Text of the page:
Alternate History

British Colonial War (Communist World)

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British Colonial War
Part of the Cold War
End of the empire 
Date 4 February 1954 (1954-02-04) – 12 September 1990 (1990-09-12)
(33 years, 8 months, 1 week and 1 day)
Location Egypt and Namibia

  • British military victory in Egypt, Namibia, the Middle East and the Mediterranean Sea .
  • Independence of British territories in Africa involved in the conflict after the August Coup in the United Kingdom in November 1989.
  • Subsequent withdrawal of all British troops from Africa under the Cairo agreements.
Flag of the United Kingdom British Imperial Federation

Supported by:
Flag of South Africa 1928-1994 South Africa

Flag of Egypt HDA
Flag of South-West Africa People's Organisation PLAN
Flag of Kenya Mau Mau
Flag of Yemen NLF

Supported by:
Flag of the Soviet Union (1923-1955) Soviet Union
Flag of Saudi Arabia Saudi Arabia
Flag of the People's Republic of China China

Commanders and leaders
Flag of the United Kingdom Queen Elizabeth II

Flag of the United Kingdom Anthony Eden
Flag of the United Kingdom Harold Macmillan
Flag of the United Kingdom Alec Douglas-Home
Flag of the United Kingdom Margert Thachter

Flag of the United Kingdom Roland Gibbs 

Flag of Egypt Zakaria Mohieddin
Flag of Egypt Abdel Latif Boghdadi
Flag of Egypt Kamel el-Din Hussein
Flag of Egypt Gamel Abdel Nassar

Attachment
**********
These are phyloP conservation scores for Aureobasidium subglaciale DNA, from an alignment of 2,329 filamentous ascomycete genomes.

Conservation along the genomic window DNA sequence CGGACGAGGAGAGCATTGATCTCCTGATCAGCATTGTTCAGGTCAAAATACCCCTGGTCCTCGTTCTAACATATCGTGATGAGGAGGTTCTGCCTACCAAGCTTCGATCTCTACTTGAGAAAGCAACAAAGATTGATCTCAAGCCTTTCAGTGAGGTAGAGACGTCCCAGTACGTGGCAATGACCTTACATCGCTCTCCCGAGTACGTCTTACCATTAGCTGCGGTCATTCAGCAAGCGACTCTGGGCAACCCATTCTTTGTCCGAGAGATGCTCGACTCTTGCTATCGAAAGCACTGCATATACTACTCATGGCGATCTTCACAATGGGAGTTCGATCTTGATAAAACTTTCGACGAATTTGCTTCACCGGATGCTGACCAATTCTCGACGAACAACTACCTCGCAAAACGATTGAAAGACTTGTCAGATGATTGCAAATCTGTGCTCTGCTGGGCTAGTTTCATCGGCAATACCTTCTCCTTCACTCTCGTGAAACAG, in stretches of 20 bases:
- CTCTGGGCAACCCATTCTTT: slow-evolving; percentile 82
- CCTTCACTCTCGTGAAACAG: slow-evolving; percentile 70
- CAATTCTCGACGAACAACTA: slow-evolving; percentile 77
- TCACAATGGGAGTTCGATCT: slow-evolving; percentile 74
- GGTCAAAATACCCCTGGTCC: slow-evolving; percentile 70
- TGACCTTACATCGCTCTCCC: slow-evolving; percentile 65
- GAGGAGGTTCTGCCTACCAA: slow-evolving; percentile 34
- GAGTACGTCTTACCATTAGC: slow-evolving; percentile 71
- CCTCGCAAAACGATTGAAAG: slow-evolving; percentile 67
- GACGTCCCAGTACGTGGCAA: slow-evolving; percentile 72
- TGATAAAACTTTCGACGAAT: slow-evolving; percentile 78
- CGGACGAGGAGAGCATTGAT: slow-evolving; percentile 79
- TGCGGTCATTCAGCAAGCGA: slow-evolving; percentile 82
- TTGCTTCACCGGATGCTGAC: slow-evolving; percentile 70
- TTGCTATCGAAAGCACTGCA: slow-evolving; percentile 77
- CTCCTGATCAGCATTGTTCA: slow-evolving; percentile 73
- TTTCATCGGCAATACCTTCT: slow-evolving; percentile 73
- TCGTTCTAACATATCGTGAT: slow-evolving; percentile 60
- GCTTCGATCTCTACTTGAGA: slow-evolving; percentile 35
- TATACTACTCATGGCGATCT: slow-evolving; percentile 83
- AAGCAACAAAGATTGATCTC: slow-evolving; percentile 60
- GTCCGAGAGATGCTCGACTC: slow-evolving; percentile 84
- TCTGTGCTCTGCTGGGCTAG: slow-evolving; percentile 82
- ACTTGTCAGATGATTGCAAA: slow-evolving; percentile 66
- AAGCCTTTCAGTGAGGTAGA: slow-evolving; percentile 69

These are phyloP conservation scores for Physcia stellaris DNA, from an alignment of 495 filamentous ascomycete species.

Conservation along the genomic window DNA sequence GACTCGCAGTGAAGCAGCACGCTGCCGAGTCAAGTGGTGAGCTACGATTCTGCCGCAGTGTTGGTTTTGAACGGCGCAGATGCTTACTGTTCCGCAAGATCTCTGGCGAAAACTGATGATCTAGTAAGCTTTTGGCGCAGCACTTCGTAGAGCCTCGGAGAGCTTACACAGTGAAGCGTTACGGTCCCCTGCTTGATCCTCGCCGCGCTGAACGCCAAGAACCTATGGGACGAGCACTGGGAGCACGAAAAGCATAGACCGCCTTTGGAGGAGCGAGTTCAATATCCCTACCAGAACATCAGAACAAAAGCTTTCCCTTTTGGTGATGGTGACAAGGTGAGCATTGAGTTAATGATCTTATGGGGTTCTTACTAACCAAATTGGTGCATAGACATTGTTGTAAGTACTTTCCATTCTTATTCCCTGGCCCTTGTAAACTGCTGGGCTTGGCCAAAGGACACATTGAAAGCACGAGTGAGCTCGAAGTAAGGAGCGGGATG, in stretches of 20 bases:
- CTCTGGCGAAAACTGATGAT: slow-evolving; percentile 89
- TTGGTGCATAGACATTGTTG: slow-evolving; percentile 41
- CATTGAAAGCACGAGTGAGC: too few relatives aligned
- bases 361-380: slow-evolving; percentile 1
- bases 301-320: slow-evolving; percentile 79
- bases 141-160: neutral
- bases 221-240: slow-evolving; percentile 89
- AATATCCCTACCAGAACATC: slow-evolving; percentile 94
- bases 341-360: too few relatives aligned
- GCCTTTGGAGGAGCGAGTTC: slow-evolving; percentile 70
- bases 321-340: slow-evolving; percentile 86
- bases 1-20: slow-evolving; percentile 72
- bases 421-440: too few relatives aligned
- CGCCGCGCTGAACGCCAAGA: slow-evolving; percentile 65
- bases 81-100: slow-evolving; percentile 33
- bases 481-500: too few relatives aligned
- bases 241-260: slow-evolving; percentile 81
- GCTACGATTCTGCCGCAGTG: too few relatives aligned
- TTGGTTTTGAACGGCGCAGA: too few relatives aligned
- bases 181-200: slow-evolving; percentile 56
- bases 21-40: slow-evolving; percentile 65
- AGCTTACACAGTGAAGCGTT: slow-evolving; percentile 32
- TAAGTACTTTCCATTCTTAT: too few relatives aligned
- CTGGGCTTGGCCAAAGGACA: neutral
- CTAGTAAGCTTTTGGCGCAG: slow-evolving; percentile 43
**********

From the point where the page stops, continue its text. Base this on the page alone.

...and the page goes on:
Flag of South-West Africa People's Organisation Sam Nujoma
Flag of South-West Africa People's Organisation Hifikepunye Pohamba
Flag of South-West Africa People's Organisation Dimo Hamaambo
Flag of South-West Africa People's Organisation Julius Shaambeni Shilongo Mnyika
Flag of South-West Africa People's Organisation Peter Mweshihange
148,000 British Army troops
65,000 KAR in Angola
22,000 KAR in Namibia
Angola:18,000 guerrillas
Namibia: 32,000 guerrillas in 1989
Casualties and losses
Namibia: 2,038 - 2,500.
 Picture above: Sino-British Joint Declaration of 1989 declared that the United Kingdom Government would restore Hong Kong to the PRC, which marked "the end of an Empire".

The British Colonial War was fought between the British armed forces and mostly the colonial King's African Rifles and the emerging nationalist movements in British African colonies between 1961 and 1990. The British Imperial Federation began to crumble in 1989, and the change in government brought the conflict to an end. The war was a decisive ideological struggle in Africa and surrounding nations, and mainland the United Kingdom.

Like Portugal, the United Kingdom did not withdraw from its colonies across the world. During the 1960s, various armed independence movements became active in these British-administered territories, namely in Egypt, South-West Africa, and Rhodesia. During the ensuing conflict, atrocities were committed by all forces involved. The decolonization and independence of several African states after Great Patriotic War, the transfer of sovereignty over Hong Kong and the Invasion of the Falkland Islands by Argentina Armed Forces, as well as the achievements of the Coloured Civil Rights Movement, were also signs of the "Winds of change" supporting independence movements in Africa and across the world.